On the other hand, a hygromycine (HYG) cassette, followed by the 117-bp region surrounding the HO cleavage site present at the MATa locus, was cloned at the same blunt ended-XhoI restriction site of plasmid GLB-ACT-i (plasmid GLB-HYG::HO-ACT-i). The desired orientation of the HYG-HO cassette was confirmed by DNA sequencing. The fragment HYG-HOcs::ACT1-iΔ5′::leu2Δ5′ was amplified by PCR with oligonucleotides XVint-s and XVint-as (see Table S2 in the supplemental material) and was integrated into chromosome XV at the HIS3 locus in the WS strain (see Table S1 in the supplemental material). Diploid strains with the complete experimental system were obtained by crossing the derivative haploid strains MKOS3C and WS carrying the recombination systems, and the corresponding haploid strains with the complete experimental system were obtained by sporulation and tetrad dissection.
Yeast colonies were grown on yeast extract-peptone-adenine-dextrose (YPAD) plates. For recombination analyses, independent colonies were picked from plates and grown overnight in liquid minimal medium (synthetic complete [SC] medium-3% glycerol-2% lactate). HO endonuclease expression was induced by the addition of 2% galactose. After 24 h of incubation in the presence of galactose, appropriate dilutions were plated on SC-galactose to determine the total cell number and on SC-galactose without leucine to determine the number of recombinants. Recombination frequencies were obtained as the median value for at least six independent colonies for each test performed for each strain. Statistical analysis was performed using the χ2 test.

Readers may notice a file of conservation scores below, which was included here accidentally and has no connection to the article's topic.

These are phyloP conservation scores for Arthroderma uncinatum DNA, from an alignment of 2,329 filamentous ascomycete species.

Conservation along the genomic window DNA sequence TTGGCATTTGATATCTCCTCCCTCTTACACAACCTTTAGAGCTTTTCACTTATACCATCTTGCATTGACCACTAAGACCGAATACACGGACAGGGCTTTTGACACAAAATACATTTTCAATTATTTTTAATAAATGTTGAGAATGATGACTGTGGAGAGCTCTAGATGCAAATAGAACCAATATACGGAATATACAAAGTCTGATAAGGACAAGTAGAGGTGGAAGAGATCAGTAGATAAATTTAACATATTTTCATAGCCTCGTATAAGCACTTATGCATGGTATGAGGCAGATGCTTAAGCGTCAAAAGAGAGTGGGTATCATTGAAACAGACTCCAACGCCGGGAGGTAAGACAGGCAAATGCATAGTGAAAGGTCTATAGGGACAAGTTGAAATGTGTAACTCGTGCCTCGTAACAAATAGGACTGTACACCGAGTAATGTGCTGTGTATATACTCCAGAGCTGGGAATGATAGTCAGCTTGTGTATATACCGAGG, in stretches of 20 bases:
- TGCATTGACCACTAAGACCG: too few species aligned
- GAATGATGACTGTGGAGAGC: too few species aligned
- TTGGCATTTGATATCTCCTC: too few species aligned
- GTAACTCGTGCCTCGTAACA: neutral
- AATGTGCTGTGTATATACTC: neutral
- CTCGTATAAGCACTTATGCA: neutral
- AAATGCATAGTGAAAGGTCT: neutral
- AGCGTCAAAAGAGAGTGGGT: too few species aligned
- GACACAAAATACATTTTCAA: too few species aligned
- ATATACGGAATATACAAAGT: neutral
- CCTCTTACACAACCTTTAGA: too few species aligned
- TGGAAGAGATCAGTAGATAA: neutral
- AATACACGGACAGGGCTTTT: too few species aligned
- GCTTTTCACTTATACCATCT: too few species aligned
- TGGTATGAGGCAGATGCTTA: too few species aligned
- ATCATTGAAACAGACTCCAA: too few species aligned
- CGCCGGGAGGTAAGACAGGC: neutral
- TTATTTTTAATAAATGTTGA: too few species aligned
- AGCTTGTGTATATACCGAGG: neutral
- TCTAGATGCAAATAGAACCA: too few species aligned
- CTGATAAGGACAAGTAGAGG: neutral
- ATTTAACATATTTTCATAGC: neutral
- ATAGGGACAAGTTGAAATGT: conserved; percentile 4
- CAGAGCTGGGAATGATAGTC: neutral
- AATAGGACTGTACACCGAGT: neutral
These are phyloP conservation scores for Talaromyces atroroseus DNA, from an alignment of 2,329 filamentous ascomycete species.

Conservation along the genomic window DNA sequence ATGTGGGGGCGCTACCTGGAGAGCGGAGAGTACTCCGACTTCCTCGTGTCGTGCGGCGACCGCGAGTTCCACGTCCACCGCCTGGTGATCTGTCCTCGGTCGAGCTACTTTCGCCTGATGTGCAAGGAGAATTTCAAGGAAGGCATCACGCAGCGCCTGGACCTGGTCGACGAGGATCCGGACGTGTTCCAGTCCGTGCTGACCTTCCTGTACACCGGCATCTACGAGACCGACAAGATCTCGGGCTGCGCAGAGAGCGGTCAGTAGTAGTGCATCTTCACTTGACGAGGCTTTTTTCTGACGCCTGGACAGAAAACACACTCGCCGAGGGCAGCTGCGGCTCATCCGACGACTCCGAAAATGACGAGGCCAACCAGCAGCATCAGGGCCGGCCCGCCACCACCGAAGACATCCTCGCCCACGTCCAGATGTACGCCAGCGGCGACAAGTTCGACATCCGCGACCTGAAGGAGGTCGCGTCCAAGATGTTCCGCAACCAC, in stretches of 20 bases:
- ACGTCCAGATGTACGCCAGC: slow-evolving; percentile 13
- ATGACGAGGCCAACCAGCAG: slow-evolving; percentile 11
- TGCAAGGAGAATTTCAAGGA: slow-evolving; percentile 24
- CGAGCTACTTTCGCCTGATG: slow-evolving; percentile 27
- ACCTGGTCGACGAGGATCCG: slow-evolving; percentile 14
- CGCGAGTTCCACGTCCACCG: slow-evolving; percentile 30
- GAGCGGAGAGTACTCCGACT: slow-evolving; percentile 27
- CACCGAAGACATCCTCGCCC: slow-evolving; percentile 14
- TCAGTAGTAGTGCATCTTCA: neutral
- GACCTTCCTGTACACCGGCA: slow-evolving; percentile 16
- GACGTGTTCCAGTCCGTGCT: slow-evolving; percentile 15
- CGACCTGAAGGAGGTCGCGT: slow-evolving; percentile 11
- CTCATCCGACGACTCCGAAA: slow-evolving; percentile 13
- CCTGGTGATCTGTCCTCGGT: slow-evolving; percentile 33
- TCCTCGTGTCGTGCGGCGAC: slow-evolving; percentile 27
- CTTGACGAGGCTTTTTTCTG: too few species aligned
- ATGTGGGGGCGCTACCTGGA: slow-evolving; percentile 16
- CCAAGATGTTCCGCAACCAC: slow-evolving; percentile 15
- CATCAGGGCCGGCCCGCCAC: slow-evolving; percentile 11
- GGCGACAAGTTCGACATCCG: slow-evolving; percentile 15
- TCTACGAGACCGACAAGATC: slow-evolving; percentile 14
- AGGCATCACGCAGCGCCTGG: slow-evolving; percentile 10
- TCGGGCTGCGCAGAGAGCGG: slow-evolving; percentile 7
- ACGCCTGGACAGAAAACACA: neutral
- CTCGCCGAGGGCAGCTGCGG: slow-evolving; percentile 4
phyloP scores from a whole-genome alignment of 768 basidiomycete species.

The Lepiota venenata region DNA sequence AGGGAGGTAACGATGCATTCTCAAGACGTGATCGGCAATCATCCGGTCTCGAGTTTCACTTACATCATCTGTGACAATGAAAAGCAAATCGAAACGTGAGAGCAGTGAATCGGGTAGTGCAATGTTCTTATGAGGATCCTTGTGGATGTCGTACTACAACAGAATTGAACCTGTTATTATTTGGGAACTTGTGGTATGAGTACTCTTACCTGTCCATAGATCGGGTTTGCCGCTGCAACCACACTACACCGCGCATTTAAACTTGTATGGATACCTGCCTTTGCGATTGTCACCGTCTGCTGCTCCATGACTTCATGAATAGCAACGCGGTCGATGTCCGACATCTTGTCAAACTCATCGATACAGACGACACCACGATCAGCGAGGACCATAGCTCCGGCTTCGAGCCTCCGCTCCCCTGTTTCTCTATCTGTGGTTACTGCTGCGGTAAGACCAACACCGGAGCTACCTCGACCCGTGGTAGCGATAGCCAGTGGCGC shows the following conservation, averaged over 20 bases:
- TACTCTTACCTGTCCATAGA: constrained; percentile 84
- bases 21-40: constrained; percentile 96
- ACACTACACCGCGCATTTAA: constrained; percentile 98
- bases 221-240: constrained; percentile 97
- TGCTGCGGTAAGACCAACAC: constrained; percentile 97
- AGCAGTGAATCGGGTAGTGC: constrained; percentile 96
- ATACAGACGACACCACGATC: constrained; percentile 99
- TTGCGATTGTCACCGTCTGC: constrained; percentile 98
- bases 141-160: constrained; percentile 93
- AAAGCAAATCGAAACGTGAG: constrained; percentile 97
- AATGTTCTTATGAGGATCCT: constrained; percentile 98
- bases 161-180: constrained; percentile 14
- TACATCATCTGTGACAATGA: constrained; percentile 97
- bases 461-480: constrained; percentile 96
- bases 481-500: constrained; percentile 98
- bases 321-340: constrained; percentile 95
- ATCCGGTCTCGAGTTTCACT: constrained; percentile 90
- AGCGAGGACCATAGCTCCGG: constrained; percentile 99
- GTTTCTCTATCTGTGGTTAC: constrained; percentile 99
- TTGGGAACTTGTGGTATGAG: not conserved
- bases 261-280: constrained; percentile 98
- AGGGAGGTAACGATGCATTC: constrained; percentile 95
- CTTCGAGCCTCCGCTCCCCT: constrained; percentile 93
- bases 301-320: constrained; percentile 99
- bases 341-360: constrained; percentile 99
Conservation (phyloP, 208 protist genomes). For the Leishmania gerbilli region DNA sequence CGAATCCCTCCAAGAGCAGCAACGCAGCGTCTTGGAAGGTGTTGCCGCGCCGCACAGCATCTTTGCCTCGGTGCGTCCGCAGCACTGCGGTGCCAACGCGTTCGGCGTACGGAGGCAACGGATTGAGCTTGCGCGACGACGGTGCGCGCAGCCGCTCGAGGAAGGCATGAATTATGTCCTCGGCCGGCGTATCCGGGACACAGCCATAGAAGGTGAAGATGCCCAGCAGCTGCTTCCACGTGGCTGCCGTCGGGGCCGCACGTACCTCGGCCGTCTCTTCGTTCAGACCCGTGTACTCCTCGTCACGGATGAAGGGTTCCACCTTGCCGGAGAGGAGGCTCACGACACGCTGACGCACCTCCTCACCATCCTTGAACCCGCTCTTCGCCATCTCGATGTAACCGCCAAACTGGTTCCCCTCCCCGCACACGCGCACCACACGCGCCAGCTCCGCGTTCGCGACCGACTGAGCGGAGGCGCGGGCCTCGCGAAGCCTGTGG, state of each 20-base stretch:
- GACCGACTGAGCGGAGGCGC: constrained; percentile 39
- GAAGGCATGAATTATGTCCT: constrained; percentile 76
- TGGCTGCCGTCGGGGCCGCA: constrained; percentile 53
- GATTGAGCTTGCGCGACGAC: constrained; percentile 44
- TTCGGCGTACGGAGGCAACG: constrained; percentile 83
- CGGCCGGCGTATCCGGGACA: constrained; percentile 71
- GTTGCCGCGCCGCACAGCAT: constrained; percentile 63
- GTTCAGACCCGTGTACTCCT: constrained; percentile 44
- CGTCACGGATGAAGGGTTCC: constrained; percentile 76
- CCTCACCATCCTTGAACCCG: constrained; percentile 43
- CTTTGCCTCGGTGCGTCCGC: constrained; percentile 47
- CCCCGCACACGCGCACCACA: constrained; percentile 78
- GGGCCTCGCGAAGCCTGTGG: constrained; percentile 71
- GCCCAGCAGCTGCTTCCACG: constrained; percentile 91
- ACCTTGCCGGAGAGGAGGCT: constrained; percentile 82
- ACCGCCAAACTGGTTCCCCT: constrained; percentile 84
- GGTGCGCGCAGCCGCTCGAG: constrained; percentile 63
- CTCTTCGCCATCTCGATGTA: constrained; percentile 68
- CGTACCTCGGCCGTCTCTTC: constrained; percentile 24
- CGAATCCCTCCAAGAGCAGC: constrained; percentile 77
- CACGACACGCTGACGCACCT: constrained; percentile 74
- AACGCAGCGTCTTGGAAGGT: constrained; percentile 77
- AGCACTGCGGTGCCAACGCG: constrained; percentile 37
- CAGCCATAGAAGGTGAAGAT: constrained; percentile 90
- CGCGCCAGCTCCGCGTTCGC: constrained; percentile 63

After galactose induction, yeast cells were taken at different times and genomic DNAs were extracted according to standard methods. Analysis of the DNA intermediates produced by the first HR step was done by PCR using oligonucleotides p1 and p2. PCR detection of the DNA intermediates produced by the second HR step was performed with oligonucleotides p3 and p4. Control PCR products were detected by using oligonucleotides p1 and p4. Whereas PCR analysis of the DNA strand invasion at the HMR locus was done with oligonucleotides p3-1 and p15-1, DNA strand invasion at MAT was monitored by using the oligonucleotides p3-2 and p15-2. PCR detection of DNA translocations between chromosomes III and XV was performed with oligonucleotides p3-3 and p15-3. Oligonucleotide sequences are listed in Table S2 in the supplemental material. PCR amplifications were performed with a standard profile of 95°C for 30 s, 51°C for 30 s, and 72°C for 60 s during 35 cycles. For MAT DNA strand invasion reactions, PCR extension time was increased up to 4 min. PCR primers were used at 1 μM, deoxynucleoside triphosphate mix was used at 200 μM, and GoTaq DNA polymerase (Promega) was used at 5 U/ml under otherwise standard conditions. PCR products were subjected to gel electrophoresis in 0.8% agarose and stained with ethidium bromide.